Also, get this. If the race is close a week or so out, Joe Biden will find a way to back out allowing Osama to pick Hillary for veep which would result in a veritable landslide. Abortion minded women, who now are castigating Palin despite her being a woman candidate, would stampede to Hillary. Love game, love set, and love match.

  • wrz
    Sept. 20, 2008 12:23 p.m.

    "Lew Jeppson | 1:24 a.m. - Indeed, but if the Obama team was awake they would be comparing the present securities/banking scandal with the Keating Five (includes McCain for those who don't remember) savings and loan mess."

    If the Republican team was awake they would shout from the house tops about Democrat Bill Clinton signing into law the Gramm-Leach-Bliley Act in 1999. This act allowed commercial and investment banks to consolidate, one of the major contributors to the current melt-down.

  • Joe Moe
    Sept. 20, 2008 12:03 p.m.

    I strongly favor McCain on other merits, but since NEITHER candidate can count economics as a strong suit, all we can do is hope that whoever gets elected makes a very wise pick for Sec. of the Treasury, and a strong economic team to surround him, and that the new president will listen to them.

    Hope. That's my slogan this election year.

  • :-)
    Sept. 20, 2008 11:08 a.m.

    The party of personal accountability won't being holding McCain or Palin personally accountable for a thing. What a classic use of the tactic called "The big lie."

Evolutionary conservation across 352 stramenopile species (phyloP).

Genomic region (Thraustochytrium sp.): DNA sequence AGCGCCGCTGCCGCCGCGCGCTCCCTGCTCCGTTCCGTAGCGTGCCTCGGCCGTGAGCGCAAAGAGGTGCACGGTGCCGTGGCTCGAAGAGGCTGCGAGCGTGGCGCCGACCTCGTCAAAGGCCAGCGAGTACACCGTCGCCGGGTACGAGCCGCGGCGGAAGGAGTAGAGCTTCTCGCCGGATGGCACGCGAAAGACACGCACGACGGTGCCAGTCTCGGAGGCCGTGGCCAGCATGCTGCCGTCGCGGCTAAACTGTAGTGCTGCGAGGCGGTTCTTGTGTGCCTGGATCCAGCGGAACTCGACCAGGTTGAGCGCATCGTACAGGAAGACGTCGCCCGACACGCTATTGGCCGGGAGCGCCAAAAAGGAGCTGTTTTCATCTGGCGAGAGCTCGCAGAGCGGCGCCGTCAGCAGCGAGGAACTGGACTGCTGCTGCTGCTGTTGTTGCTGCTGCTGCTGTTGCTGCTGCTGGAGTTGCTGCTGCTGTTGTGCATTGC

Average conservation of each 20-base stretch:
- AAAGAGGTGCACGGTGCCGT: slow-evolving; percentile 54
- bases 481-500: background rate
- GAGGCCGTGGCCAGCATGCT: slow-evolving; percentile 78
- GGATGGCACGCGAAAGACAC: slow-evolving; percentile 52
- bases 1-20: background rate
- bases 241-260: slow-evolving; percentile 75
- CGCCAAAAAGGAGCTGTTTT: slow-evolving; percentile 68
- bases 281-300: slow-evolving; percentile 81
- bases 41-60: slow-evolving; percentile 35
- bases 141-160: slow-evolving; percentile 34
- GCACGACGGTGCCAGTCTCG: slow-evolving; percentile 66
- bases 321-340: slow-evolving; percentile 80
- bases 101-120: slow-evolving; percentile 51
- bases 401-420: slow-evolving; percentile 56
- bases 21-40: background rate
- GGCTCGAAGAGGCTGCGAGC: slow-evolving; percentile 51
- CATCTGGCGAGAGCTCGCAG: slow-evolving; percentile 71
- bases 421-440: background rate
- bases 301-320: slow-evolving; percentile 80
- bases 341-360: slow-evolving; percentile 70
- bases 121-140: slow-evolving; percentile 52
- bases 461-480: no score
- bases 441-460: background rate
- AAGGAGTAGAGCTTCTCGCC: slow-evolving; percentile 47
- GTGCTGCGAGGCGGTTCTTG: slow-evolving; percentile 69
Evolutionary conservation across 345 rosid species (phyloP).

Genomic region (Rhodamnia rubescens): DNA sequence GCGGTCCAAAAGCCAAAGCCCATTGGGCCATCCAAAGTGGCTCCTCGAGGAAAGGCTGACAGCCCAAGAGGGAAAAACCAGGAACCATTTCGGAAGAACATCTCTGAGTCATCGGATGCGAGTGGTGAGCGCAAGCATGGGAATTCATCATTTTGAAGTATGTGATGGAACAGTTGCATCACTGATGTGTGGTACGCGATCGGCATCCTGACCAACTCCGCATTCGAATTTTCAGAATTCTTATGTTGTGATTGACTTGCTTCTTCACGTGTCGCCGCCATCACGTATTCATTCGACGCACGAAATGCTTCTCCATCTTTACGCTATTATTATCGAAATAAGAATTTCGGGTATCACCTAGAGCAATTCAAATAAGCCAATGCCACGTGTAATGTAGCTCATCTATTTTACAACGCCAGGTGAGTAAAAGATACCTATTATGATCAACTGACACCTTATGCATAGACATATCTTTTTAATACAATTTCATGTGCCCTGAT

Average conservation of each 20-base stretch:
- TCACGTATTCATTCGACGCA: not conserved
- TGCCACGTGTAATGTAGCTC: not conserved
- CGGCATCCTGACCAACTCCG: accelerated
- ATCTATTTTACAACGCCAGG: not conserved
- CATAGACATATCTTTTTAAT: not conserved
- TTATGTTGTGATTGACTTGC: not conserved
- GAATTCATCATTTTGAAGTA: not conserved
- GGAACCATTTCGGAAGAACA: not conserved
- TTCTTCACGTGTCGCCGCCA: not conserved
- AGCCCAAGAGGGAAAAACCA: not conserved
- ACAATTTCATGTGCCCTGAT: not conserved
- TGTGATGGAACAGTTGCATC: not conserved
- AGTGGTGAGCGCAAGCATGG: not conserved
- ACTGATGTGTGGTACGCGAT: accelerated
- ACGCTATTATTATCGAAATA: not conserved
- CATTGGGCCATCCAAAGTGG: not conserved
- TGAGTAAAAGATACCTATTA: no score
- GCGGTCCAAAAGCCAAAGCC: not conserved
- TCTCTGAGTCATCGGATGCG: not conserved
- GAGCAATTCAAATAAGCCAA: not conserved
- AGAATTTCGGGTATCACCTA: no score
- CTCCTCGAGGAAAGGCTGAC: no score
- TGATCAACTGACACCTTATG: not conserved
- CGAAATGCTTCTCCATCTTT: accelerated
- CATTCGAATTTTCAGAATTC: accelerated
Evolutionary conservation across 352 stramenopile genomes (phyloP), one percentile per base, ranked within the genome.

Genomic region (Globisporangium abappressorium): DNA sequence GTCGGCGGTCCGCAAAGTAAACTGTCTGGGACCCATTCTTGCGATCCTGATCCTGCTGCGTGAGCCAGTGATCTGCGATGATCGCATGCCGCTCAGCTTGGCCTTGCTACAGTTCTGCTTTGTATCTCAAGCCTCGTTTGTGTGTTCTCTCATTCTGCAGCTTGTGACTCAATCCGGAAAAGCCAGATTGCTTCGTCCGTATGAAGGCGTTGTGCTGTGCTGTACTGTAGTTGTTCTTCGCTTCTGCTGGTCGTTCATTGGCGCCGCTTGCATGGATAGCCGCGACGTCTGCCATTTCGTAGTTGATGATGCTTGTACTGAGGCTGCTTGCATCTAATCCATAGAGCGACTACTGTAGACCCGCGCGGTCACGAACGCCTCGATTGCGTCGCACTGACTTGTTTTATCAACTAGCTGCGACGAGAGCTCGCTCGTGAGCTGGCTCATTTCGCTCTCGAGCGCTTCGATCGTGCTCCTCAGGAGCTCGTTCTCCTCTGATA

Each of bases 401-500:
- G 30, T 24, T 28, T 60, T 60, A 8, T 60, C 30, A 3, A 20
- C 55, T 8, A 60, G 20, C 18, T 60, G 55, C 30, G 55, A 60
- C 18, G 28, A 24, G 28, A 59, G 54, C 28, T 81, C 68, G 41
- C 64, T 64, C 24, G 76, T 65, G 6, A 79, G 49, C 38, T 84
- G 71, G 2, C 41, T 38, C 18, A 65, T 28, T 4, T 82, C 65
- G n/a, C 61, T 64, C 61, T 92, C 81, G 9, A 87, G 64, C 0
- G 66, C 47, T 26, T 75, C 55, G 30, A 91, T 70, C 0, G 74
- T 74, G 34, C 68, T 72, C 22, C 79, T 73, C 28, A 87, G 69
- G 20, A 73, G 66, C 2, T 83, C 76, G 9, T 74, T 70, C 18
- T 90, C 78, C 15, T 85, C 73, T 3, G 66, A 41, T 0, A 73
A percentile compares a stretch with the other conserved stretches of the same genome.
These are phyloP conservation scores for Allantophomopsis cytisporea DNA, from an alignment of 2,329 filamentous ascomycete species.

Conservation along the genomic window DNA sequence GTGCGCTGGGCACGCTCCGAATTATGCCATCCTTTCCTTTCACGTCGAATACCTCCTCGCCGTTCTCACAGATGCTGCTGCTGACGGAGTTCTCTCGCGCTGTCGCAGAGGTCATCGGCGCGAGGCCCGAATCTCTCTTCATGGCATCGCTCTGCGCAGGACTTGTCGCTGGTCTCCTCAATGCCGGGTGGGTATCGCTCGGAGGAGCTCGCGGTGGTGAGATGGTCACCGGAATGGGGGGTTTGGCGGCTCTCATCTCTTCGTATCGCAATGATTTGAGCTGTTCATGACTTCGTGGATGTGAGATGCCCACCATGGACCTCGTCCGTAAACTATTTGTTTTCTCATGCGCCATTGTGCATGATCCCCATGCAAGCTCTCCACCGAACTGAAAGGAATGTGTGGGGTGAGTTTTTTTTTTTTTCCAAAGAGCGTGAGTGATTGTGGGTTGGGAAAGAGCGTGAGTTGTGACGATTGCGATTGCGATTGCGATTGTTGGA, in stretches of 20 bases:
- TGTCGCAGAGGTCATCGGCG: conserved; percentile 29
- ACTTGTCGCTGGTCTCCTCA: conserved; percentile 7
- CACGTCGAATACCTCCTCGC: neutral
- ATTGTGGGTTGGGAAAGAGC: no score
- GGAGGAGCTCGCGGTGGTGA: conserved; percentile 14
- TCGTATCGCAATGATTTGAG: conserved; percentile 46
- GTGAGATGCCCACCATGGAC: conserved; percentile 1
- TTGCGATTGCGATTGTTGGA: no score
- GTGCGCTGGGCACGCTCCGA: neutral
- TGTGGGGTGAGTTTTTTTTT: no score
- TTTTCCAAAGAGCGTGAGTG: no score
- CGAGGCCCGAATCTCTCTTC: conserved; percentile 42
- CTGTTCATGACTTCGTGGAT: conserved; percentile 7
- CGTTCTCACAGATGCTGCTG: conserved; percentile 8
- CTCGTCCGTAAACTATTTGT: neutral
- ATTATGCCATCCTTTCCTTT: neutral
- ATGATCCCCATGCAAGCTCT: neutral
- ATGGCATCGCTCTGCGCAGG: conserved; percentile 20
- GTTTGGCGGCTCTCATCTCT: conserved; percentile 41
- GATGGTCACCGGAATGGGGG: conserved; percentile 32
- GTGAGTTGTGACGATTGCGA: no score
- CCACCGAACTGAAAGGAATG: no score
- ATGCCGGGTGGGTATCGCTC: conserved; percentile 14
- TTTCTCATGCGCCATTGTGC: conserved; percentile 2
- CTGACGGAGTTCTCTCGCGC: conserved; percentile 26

• Lewt
    Sept. 20, 2008 10:25 a.m.

    If something like this happened under President Sarah Palin, to whom would she turn for advice? Newt Gingrich, John Hagee, Ralph Reed, Pat Robertson or Phyllis Schlafley?

  • And with Palin
    Sept. 20, 2008 9:12 a.m.

    you get eggrolls.

    I wish Obama would start focusing on the fact that McCain has been in office for close to 3 decades. This is hardly the fault of the last 2 years. This is a result of bad policy, and McCain 'reaching across the aisle' just once too often.

    Oh, and McCain was not indicited with Keating 5. That' one is a straw dog. But MCCain is clearly part of the problems.

  • set up
    Sept. 20, 2008 8:37 a.m.

    we are being set up to accept more govt. regulations and more govt. intrusion into our lives.
    Hear me now the govt. usually isnt the answer! It has its place, but that place should be as minimal as possible. The author states that McCain wanted to go along with Bush and take, I think it was around 2% from our social security checks and let us personally invest this. First, Social Security is set to fail! Second, this is a great idea to me and to millions of other Americans.